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December 21.

St. Thomas, the Apostle. St. Edburge.

St. Thomas.

This apostle is in the church of England calendar and almanacs. He is affirmed to have travelled and promulgated christianity among the Parthians, Medes, Persians, and Carmenians, and to have been the apostle of the Indies; where he effected numerous conversions, and by his preaching raised the indignation of the Bramins, who instigated the people against him till they threw stones and darts at him, and ended his life by running him through the body with a lance.

It is said that the body of the apostle was carried to the city of Edessa. On the discovery of Malabar, by the Portuguese, they found there the Nestorian christians of St. Thomas, whom they treated as heretics, and held a council, which passed decrees for their purgation. Yet may of the Malabarians still maintain the Nestorian doctrines and ceremonies, and refuse to acknowledge the authority of the pope.

Ribadeneira pretends that on the eve of Christmas, in the church of St. Thomas at Malabar, a stone cross commences to shed blood as soon as the Jesuits begin to say mass, "and not before." He says, "The holy cross also begins, by little and little, to change its natural colour, which is white, turning into yellow, and afterwards into black, and from black into azure colour, until the sacrifice of the mass being ended, it returns to its natural colour: and that which augments both admiration and devotion is, that, as the holy cross changes its colours, it distils certain little drops of blood, and by little and little tthey grow thicker, until they fall in so great abundance that the clothes with which they wipe it are dyed with the same blood: and if any year this miracle fail, it is held as a certain sign of great calamity that is to come upon them, as experience has shown them." Perhaps it is further miraculous, that in a country where there is liberty of thought and speech, and a free press, no stone cross will do the like.


Going a gooding on St. Thomas's day formerly prevailed in England. Women begged money, and in return presented the donors with sprigs of palm and branches of primroses.*[1] Mr. Ellis says, "this practice is still kept up in Kent, in the neighbourhood of Maidstone." Mr. Brand adds, "My servant B. Jelkes, who is from Warwickshire, informs me that there is a custom in that county for the poor on St. Thomas's day to go with a bag to beg corn of the farmers, which they call going a corning."



In London, on St. Thomas's day, wardmotes are held for the election of the inquest and common councilmen, and other officers, who are annually chosen for the service and representation of the respective wards.

It is a remarkable fact that the majority of the inhabitants, in many wards, are indifferent to these elections, and suffer their ample franchise to run to waste, like housewives who are careless of their serviceable water; hence important offices are frequently filled by persons either ignorant of the duties they should discharge, or indifferent to them, or unqualified to understand them.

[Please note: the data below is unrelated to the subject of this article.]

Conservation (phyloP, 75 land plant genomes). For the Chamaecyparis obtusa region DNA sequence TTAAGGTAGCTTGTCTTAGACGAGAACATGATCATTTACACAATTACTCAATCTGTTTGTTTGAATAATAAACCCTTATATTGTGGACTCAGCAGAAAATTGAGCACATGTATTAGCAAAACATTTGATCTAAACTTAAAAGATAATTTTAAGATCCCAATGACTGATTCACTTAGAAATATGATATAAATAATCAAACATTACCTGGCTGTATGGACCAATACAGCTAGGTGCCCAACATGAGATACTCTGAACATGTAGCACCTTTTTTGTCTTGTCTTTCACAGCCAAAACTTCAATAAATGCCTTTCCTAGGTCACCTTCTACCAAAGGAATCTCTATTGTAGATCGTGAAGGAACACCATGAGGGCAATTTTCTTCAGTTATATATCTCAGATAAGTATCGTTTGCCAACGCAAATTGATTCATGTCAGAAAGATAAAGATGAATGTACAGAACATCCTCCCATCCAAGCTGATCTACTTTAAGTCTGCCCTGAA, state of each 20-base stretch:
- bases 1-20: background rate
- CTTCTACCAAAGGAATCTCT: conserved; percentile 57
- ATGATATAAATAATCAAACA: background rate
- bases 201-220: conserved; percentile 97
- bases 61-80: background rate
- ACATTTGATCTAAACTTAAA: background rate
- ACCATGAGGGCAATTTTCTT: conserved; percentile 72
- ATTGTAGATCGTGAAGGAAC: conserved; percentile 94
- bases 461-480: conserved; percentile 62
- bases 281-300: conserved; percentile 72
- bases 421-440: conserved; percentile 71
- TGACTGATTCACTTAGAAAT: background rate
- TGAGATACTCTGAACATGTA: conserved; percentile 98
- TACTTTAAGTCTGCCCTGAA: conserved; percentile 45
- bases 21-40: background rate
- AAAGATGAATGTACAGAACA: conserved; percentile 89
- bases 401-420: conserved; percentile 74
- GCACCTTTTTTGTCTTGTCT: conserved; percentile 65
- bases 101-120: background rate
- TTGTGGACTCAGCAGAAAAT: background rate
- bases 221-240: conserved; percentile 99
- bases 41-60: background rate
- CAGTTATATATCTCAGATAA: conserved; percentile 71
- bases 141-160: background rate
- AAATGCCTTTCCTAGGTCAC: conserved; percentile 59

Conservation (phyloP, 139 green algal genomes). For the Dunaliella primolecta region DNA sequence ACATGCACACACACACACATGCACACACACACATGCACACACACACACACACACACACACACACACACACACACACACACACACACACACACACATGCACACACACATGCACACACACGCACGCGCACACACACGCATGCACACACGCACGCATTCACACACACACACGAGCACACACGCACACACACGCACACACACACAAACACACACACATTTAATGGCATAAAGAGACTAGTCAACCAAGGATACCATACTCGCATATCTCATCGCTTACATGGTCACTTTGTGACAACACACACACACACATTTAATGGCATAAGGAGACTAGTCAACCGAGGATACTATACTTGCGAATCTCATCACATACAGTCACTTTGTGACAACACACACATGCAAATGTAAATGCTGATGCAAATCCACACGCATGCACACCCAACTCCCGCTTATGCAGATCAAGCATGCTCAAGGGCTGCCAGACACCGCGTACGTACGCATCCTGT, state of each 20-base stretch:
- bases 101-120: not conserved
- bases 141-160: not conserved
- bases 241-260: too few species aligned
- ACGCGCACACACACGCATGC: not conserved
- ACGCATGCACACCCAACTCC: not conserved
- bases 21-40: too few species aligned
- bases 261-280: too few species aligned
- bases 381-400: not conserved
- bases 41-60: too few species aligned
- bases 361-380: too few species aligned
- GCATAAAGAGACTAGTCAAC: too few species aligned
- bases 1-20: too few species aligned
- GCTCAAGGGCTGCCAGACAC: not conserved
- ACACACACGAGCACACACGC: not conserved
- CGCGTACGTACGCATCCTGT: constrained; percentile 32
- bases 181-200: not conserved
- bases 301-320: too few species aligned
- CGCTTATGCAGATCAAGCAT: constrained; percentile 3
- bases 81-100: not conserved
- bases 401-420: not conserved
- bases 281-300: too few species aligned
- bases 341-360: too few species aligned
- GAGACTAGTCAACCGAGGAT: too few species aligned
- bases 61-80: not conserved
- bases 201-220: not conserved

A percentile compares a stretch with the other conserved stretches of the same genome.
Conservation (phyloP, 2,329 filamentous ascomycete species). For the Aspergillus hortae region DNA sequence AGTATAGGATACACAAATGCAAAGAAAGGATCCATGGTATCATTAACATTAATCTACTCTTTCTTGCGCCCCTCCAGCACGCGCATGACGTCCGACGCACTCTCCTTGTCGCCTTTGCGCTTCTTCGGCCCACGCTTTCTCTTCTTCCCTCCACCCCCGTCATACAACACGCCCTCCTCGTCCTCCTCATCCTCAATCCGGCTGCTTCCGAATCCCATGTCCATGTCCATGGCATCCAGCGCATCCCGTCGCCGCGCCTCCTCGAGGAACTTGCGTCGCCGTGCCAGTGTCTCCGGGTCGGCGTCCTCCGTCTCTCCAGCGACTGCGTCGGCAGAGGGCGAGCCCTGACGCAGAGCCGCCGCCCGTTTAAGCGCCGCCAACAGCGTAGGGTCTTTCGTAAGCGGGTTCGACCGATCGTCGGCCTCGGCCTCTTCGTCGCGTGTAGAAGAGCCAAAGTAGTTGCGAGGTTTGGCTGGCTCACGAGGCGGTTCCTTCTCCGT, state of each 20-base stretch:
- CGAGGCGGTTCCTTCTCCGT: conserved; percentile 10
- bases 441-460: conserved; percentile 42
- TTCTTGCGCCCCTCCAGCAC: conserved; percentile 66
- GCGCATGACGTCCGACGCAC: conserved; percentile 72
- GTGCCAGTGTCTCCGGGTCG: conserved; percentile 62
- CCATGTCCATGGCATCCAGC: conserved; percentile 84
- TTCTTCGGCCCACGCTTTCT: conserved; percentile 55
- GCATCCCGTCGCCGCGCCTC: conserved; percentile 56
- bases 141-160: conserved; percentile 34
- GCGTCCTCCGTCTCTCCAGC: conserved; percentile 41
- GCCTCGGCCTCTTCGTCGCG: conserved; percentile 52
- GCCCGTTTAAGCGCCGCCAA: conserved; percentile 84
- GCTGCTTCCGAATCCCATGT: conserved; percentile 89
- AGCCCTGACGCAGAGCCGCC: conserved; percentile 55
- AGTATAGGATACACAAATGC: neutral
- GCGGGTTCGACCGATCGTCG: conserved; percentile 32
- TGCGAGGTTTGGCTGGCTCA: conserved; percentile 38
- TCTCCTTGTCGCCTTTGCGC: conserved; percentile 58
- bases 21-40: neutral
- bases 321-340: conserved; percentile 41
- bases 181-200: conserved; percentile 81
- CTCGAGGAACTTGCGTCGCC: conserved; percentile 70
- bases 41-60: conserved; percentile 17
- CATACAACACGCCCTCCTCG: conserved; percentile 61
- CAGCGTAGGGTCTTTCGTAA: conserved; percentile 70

The Ward Inquests.

From "An Inquiry into the Nature and Duties of the Office of Inquest Jurymen," by Mr. Thomas Newell, of Cripplegate Ward, published in 1825, in appears that the ward inquest should be elected on St. Thomas's day, before the common councilmen are elected, inasmuch as "the alderman is commanded by his precept from the lord mayor, to give all the articles of the precept in charge to the inquest; which they cannot take charge of unless they are elected first." It is now the common practice of wardmotes, to elect the inquest last. This has arisen, perhaps, from what may be called, in the ordinary sense of the word, the "political" importance usually atteached to the election of the common councilmen, and by this means the inquest, though foremost in power, has been degraded in rank, and sunk into comparative insignificance. Withal it is to be observed, that the inquest, with the aldermen, are the returning officers of the election of the common councilmen; so that where the practice prevails of electing the inquest last, such inquests are in fact constituted too late to take cognizance, as an inquest, of the election of the common council, and such inquests are consequently incompetent upon their oaths, as inquest men, to return the common councilmen, as having been truly and duly elected.

It appears further, that another extraordinary inroad has been made in London, upon the right of the wardmote inquests to return the jurors to serve in the mayor's and sheriffs' courts of the city. By some by-law or order of the court of aldermen, that court claims to exercise this most important and ancient right of the wardmote inquests; and issues a precept to the alderman of each ward, requiring him to acquaint the inquest "that they are not hereafter to intermeddle or concern themselves in the making of the said returns." This mandate is said to be conformed to at this time by all the inquests; so that the court of aldermen seems to have obtained the inquests to surrender their right to nominate the juries in the city courts, without a struggle. If the proceedings of the court of aldermen were illegal, it is clear that each alderman, in his own ward, illegally dispossessed each inquest of its right, and then, exercised their usurped power when they met together as a court of aldermen.

From the elections in each ward on this day, the citizens are all in a hurry, and there is much discussion at the few remaining clubs and tavern parlours in the different parishes, concerning the qualifications of the respective candidates. All freemen, being householders, are entitled to vote.


Sparrowwort. Erica passerina.
Dedicated to St. Thomas, Apostle.

Notes [all notes are Hone's unless otherwise indicated]:

1. Gentleman's Magazine, April 1794. [return]